Another axiom that is driven by Nick's set of ideas: that software is not a competitive advantage to companies, except as a very short intertemporal equilibrium. (You can't hold a technology advantage for long because of the low cost of your competition's obtaining it.) As such, we are in a box where software must be increasingly easy to use because people see less and less value in it, while the complexity of the software to accomodate it's decreasing value must reach an equilibrium where further investmetn in the technology is no longer sensible.
This might mean that people will get "dumber and dumber" so to speak by being less and less challenged by technology to increase their learning of abstractions, and that computers have already conveyed their behavioral gift to us by modifying our own processing power to it's limits, (sort of like how people who live in cities discount information because there is too much to process and tehy ignore it, and how agrarian people are overly concerned about information because of it's lesser density and greater potential for behavioral impact, and how this difference seems to produce differences in political preferences in most civlizations in history) or it might mean that there is a correlation between the competitive value of any technology given that adults can only learn about 3% per year (which is the natural rate of inflation for that reason by the way.). And people can only seeem to increase their core IQ by .3 per year as an adult, up to some maximum, which means their ability to adapt to abstractions has a somewhat fixed maximum rate. As such, the rate of technological growth without some way of pre-digesting the abstractions for people, reaches a limit that cannot be surpassed.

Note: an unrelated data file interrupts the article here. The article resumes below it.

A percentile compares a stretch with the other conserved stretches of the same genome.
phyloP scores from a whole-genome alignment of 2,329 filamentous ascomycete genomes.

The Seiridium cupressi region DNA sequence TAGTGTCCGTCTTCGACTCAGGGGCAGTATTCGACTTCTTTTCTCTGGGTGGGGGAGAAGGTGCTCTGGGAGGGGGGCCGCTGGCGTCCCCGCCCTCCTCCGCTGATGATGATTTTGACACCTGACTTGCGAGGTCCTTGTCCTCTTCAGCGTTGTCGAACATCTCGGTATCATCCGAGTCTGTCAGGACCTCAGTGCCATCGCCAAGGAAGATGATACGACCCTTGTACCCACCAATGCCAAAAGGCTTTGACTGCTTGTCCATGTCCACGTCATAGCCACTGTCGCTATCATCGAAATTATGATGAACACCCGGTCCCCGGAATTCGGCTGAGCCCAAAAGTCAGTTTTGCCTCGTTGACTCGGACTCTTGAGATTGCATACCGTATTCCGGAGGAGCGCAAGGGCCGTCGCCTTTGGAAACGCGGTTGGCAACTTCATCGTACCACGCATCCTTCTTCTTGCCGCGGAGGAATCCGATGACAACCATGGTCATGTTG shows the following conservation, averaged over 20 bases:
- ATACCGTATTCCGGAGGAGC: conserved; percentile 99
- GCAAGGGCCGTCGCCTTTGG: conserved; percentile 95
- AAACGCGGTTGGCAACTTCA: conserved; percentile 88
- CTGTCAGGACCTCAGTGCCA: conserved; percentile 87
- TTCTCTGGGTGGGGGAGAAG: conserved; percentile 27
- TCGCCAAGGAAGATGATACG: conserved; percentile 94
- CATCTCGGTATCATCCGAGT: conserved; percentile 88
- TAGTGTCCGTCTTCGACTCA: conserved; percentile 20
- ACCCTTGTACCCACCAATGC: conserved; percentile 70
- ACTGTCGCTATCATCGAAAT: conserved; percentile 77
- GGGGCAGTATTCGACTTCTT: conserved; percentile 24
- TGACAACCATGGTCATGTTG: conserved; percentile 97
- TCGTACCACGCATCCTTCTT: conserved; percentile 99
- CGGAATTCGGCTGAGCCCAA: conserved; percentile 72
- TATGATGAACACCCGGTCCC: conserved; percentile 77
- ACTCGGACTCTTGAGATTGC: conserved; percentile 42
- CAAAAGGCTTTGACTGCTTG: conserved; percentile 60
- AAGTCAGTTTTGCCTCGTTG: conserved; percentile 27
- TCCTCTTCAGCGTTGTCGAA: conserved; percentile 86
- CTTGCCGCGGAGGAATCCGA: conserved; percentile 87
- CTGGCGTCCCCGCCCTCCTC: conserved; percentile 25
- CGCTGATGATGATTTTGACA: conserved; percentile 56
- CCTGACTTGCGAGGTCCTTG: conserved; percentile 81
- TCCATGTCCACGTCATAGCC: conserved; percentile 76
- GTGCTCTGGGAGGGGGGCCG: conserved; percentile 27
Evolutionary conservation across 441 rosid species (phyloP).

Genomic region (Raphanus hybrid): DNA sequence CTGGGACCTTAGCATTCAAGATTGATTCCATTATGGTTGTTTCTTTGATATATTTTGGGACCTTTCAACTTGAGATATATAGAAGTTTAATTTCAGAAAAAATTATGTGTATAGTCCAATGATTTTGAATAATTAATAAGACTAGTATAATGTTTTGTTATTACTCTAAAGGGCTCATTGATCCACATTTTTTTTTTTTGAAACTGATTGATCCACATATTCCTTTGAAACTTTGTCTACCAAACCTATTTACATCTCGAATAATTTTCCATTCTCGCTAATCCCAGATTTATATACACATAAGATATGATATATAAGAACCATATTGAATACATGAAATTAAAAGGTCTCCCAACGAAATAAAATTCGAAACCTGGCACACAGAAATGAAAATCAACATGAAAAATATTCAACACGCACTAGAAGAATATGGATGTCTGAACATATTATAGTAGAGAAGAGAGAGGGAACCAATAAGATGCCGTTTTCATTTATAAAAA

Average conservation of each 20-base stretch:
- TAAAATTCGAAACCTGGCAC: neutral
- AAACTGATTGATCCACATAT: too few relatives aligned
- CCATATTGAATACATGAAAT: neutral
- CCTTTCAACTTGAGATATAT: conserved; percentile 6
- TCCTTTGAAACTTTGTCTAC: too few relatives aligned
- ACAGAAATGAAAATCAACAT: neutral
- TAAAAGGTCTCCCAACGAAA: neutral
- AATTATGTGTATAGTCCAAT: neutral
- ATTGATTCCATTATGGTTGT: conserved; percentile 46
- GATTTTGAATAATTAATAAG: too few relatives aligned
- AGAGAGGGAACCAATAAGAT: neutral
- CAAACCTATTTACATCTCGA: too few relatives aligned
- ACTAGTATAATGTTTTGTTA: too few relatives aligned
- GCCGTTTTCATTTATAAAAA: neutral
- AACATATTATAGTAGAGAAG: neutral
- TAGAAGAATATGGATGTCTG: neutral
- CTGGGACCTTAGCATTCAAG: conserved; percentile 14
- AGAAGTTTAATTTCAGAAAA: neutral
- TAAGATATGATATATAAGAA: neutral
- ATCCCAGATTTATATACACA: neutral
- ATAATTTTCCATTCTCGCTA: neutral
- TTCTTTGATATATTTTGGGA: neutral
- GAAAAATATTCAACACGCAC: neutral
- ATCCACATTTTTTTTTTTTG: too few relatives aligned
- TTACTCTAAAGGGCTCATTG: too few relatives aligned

That bit was just for fun to see if anyone actually read through it, but the ideas come across. It is not a trivial problem and it's not because people are foolish. (though plenty of them are, that's a correlation, not a causation.)
BTW, your commenting log in process would make the most enterprisey "lets make it megacomplex for the sake of complexity" UI designer chant "we are not worthy."
Sadly true, and due entirely to the laziness of the site owner.
Posted by: Nick Carr at December 11, 2007 03:31 PM
Holy shit, linkbaiting has become extreme here. Anyway, I'm with Nick and I think I also have not one, but two answers to Scoble's question.